Release Date: December 2nd, 2016 MPAA Rating: R
Director: Pablo Larrain Actors: Natalie Portman, Peter Sarsgaard, Greta Gerwig, Billy Crudup, John Hurt, Richard E. Grant, Caspar Phillipson, Beth Grant, John Carroll Lynch, Sara Verhagen, Helene Kuhn
n 1963, at Hyannis Port, Massachusetts, Jaqueline Kennedy (Natalie Portman) speaks to a reporter (Billy Crudup) just one week after her husband’s assassination. She’s sad but reserved, and with significant composure, despite harboring spite at the bitter writing that has surfaced from the press, so quickly after the President’s demise. Through this interview, the whole country hopes to discover what she’ll do next; the journalist wants the truth, but he’ll settle for a believable story.
A flashback to the 1961 tour of the White House demonstrates Jackie’s poise, even as the third-youngest of all First Ladies, while also bringing to the surface the controversial renovations that caused speculations about wasted taxpayer money. The use of a timeline that jumps around, soon shifting into the fateful Dallas day when John Fitzgerald Kennedy (Caspar Phillipson) climbed aboard his motorcade, is distracting but somewhat necessary, considering that it creates a more complex structure around which to build a narrative that is mostly just talking heads. However, since the meat of the picture only encompasses approximately one week, it should have been possible to relate everything chronologically. Additionally, several shots are made to look like archival footage, which makes little sense, since the viewer is supposed to be watching as if seeing things in the present day of the ’60s, not from a television set or from the future.
Although the film may not reveal much beyond what the American public already knows (at least, for those who followed the historical events or the publicity surrounding Jackie during the aftermath), it’s intriguing to note the rapidity with which Mrs. Kennedy is pushed aside by all the political and military people who clamored around JFK so regularly – and how curt and callous the transition was, as there’s no room for a former First Lady with Vice President Lyndon B. Johnson (John Carroll Lynch) taking over. However, “Jackie” is very much about small details, recreating a specific time period, costumes and sets, and tiny events that followed the earth-shattering tragedy of a presidential assassination. The scope is limited yet intimate, the camera stays firmly affixed near actors’ faces, and supporting roles include just a handful of associates and family (including Greta Gerwig as Nancy Tuckerman, Peter Sarsgaard as Bobby Kennedy, and John Hurt as an unnamed priest – given no name, like Crudup’s writer, since only Jackie is of significance here).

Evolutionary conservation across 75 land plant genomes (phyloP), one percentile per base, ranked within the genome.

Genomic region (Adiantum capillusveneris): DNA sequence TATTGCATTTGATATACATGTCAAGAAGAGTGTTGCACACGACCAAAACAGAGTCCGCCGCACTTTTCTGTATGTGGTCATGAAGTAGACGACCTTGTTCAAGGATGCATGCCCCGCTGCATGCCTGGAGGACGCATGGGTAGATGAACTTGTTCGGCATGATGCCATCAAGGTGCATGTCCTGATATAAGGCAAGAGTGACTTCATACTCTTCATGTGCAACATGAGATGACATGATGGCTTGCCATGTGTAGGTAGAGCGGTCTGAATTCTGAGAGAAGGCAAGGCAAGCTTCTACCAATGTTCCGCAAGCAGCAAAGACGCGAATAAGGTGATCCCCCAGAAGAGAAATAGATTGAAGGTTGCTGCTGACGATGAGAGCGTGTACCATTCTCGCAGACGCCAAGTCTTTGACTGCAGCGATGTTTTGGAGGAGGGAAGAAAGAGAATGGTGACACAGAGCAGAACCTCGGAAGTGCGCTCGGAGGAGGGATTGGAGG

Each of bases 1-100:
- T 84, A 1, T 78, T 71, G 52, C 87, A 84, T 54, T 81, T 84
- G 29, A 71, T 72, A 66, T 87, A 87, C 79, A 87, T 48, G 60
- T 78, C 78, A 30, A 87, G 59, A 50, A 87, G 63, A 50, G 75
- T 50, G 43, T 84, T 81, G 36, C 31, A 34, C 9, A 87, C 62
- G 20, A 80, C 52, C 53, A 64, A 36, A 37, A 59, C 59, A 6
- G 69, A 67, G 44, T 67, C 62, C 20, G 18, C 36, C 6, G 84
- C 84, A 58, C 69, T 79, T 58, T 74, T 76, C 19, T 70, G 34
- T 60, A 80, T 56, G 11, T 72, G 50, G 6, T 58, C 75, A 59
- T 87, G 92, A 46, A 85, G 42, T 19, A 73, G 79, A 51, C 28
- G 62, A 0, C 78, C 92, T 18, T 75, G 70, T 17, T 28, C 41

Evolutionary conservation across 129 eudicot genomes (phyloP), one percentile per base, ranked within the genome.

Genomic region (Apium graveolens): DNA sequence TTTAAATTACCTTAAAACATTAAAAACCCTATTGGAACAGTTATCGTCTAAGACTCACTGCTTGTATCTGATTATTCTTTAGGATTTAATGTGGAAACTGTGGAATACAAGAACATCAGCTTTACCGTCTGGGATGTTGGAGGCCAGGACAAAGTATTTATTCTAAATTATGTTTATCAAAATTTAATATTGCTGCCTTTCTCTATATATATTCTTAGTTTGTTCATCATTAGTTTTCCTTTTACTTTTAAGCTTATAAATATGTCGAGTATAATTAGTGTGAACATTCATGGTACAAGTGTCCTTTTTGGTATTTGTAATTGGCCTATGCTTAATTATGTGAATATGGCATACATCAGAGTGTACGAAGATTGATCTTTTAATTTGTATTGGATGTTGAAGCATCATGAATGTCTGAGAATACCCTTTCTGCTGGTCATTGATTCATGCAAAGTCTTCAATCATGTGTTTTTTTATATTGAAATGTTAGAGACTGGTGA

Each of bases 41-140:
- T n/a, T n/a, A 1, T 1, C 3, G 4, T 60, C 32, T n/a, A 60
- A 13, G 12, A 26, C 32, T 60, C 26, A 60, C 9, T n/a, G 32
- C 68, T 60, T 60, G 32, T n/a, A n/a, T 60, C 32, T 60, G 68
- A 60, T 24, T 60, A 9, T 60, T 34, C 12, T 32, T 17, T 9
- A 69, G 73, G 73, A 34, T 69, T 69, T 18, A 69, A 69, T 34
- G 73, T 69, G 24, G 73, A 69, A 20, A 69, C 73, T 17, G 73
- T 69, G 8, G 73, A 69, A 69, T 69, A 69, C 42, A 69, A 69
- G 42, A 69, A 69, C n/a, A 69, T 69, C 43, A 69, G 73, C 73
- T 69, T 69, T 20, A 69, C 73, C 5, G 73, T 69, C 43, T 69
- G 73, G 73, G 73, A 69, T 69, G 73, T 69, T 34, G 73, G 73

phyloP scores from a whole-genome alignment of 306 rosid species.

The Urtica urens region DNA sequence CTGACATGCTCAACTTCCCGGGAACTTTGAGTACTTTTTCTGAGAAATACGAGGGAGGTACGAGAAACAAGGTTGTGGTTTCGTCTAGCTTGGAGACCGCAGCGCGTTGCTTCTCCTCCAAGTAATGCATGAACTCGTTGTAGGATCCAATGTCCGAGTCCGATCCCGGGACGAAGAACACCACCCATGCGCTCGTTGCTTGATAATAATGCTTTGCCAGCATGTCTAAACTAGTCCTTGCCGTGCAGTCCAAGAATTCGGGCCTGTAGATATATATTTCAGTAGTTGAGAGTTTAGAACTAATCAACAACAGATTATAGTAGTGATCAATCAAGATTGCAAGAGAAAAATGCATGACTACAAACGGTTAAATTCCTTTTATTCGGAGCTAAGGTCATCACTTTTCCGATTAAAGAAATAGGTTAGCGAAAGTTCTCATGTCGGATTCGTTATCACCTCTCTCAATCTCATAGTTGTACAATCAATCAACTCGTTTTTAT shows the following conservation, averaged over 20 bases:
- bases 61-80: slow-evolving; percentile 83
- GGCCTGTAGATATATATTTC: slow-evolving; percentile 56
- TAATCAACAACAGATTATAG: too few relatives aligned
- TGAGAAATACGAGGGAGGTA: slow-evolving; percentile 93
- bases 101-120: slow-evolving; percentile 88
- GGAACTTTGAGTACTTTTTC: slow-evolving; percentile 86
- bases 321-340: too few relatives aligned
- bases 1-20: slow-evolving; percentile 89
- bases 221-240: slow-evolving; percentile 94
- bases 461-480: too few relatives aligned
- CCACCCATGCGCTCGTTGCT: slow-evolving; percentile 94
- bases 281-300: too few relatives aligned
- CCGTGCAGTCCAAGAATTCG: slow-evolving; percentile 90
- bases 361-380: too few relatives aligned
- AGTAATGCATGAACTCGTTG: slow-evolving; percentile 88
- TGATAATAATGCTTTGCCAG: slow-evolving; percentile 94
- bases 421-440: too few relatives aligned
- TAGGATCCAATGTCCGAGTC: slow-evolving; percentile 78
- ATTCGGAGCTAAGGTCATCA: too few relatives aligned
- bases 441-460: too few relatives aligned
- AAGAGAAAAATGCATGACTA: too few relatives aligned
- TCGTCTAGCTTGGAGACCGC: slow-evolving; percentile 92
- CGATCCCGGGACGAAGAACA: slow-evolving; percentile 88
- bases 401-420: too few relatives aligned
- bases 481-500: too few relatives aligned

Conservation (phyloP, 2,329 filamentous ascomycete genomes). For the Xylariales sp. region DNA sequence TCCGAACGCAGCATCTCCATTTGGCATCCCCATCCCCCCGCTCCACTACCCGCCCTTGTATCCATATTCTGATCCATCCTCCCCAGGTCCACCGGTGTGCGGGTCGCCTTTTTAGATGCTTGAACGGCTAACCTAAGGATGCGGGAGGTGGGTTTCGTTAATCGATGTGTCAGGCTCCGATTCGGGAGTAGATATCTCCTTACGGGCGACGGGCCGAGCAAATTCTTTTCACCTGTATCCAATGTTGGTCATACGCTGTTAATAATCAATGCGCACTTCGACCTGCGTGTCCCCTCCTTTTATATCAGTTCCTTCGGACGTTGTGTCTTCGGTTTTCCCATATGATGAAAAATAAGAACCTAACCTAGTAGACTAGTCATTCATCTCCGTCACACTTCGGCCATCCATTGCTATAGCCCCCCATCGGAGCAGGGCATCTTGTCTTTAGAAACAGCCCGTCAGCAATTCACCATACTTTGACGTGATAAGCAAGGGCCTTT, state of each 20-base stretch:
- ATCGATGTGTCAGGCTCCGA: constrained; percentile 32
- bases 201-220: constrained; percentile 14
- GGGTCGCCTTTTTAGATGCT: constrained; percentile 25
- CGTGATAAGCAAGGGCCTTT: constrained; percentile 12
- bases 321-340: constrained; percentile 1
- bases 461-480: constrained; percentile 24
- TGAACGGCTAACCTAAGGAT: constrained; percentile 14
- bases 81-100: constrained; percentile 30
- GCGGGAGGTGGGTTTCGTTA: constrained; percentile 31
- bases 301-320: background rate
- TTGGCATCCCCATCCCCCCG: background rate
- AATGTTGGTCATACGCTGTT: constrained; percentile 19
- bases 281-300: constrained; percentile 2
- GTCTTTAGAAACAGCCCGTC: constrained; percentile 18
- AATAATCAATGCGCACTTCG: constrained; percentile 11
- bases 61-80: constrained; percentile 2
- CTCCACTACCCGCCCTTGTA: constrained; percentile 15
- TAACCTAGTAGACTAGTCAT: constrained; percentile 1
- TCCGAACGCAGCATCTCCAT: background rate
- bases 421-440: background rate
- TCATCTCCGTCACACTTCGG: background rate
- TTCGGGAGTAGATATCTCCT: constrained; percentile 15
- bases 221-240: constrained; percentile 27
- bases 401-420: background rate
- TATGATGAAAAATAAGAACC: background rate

“A First Lady must always be ready to pack her suitcases.” “Jackie” is very much a project designed solely to exhibit Natalie Portman’s acting abilities. It cares little about entertainment value or historical context or sensationalism; instead, it’s concerned with attitudes, moods, and behaviors – and how Jackie coped and proceeded with life immediately after such a traumatic, publicly scrutinized catastrophe. Portman does a fine job with it, donning a specific accent and way of speaking, along with unique mannerisms, all of which only betray the underlying actress in rare moments (and something like Marilyn Monroe at others). But even if her convincing transformation can muster the attention of year-end awards-givers, the production as a whole lacks most of the qualities that would make such a story cinematic. It’s melancholy but distant, generating only brief sequences of poignant despondency, and appearing monumental virtually never. A noteworthy leading performance can’t overcome the slowness or the blandness of what is merely a detailed portrait with little else to augment such a narrow perspective.
– Mike Massie